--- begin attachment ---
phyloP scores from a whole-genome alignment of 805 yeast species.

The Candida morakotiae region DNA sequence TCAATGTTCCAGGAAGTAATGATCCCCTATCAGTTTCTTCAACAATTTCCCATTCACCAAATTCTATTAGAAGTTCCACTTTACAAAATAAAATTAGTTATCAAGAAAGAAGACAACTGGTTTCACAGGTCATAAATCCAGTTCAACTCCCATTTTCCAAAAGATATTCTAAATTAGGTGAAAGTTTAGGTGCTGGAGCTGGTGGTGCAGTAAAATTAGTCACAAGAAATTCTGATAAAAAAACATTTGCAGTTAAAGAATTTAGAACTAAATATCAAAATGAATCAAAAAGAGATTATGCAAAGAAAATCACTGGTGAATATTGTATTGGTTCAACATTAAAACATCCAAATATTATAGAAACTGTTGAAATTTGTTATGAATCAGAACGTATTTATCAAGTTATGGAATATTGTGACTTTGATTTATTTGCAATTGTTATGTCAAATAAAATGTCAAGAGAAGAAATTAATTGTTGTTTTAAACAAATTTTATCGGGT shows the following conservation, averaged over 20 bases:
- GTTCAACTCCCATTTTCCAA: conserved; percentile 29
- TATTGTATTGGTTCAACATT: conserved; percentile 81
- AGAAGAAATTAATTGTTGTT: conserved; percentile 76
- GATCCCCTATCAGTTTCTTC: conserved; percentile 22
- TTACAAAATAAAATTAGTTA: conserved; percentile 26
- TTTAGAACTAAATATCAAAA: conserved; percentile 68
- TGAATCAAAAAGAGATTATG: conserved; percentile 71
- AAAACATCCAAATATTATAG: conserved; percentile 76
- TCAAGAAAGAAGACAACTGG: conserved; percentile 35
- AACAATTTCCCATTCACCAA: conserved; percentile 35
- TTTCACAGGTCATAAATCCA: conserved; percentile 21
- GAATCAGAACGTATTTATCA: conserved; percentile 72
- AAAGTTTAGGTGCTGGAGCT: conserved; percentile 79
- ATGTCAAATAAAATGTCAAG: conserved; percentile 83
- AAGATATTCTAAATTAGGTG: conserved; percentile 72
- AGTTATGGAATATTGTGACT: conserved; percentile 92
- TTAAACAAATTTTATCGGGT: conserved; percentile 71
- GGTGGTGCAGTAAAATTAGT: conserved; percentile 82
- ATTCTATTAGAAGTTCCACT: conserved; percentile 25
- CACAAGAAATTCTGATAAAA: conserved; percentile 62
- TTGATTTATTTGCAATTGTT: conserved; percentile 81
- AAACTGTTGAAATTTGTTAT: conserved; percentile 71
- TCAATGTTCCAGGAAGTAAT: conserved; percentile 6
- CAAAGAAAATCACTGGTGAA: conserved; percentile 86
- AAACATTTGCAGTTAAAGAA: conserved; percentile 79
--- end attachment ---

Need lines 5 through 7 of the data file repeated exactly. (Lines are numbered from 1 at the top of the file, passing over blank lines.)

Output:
- AGAAGAAATTAATTGTTGTT: conserved; percentile 76
- GATCCCCTATCAGTTTCTTC: conserved; percentile 22
- TTACAAAATAAAATTAGTTA: conserved; percentile 26